And here you’ll stay until it’s time for you to go

Monday, Andrew and I said our goodbyes at the airport. I had dreaded it so much that I had been unable to fall asleep the night before, and so my complete sadness was mixed together with the delirium of being overtired. After three months of living together like a married couple, it had become completely unfathomable to me that there should come a day where he would be walking one way, and where I would only be able to follow him up until a certain point only to then be forced to stay behind and watch him walk away. I had not wanted to think about it, and when the day came, I spent the whole morning before Andrew woke up sobbing into my tea, thinking about how soon, he would no longer be in our bed, sleeping, or in our office, working, or in our kitchen, cooking, or in our bathroom, —. It was just devastating. I felt homeless. I felt like I would never be able to find peace anywhere in this apartment, that I would see him everywhere, miss him everywhere. And so I cried, because I couldn’t remember my life before October.

It’s a strange thing, how we continue to walk in and out of each other’s lives like that, as (invited) invaders. Because that is what we do. We invade each other’s day-to-day lives, making them 1385 times better and richer than they were, and when we leave, we leave a huge void that is almost crippling. Even if that means that things are “just going back to normal”. We merge into each other’s lives so effortlessly. I have my Copenhagen-life and my New York-life, and in both I fit in like a hand in a custom-made glove — and I know he feels the same way. It’s such an odd way to live.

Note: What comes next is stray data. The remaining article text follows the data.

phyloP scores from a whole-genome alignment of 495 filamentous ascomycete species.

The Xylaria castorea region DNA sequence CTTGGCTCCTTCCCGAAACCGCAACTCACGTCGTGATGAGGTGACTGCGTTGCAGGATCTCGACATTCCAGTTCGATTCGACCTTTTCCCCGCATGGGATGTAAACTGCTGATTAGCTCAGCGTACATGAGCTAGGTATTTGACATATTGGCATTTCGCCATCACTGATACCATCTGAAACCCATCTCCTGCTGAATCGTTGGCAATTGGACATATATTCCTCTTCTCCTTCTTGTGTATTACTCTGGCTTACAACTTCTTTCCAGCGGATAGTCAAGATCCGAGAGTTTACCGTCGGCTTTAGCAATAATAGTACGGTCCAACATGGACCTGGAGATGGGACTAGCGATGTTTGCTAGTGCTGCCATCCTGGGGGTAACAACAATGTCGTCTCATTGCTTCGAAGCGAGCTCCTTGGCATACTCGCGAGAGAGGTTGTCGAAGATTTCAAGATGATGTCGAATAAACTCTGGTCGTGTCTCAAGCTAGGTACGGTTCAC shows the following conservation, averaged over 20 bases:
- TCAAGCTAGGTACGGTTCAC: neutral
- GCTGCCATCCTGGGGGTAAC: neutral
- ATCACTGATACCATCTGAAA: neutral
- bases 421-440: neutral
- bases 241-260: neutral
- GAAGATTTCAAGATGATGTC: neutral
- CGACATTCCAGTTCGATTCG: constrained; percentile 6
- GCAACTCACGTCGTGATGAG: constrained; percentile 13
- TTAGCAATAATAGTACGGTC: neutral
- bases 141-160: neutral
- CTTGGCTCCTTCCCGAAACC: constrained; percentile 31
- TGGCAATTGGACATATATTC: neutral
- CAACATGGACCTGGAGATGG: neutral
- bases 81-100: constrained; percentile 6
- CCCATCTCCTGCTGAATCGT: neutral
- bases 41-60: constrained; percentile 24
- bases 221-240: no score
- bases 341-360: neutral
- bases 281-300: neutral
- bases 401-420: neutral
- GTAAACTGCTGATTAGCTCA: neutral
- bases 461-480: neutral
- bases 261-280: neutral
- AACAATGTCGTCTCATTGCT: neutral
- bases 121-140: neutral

Each time we do this, say goodbye, I think this is it. I’ve had it. It’s too hard on my psyche, and I must be a masochist. But then that thought is quickly replaced by a frustration that there is no alternative. If I want this, then these are the terms (for now), and like it or not, this is a part of our relationship. Being on opposite sides of the Atlantic Ocean is part of the deal.

So I said goodbye to Andrew with a shivering lip, told him I would miss him every second of every day, and then I thanked him. Thanked him for three months. Thanked him for all the hugs and kisses. Thanked him for having enriched my life so completely for almost ninety days. Then I told him, “See you in five months”.

Leave a Reply

Your email address will not be published. Required fields are marked *

You may use these HTML tags and attributes: <a href="" title=""> <abbr title=""> <acronym title=""> <b> <blockquote cite=""> <cite> <code> <del datetime=""> <em> <i> <q cite=""> <strike> <strong>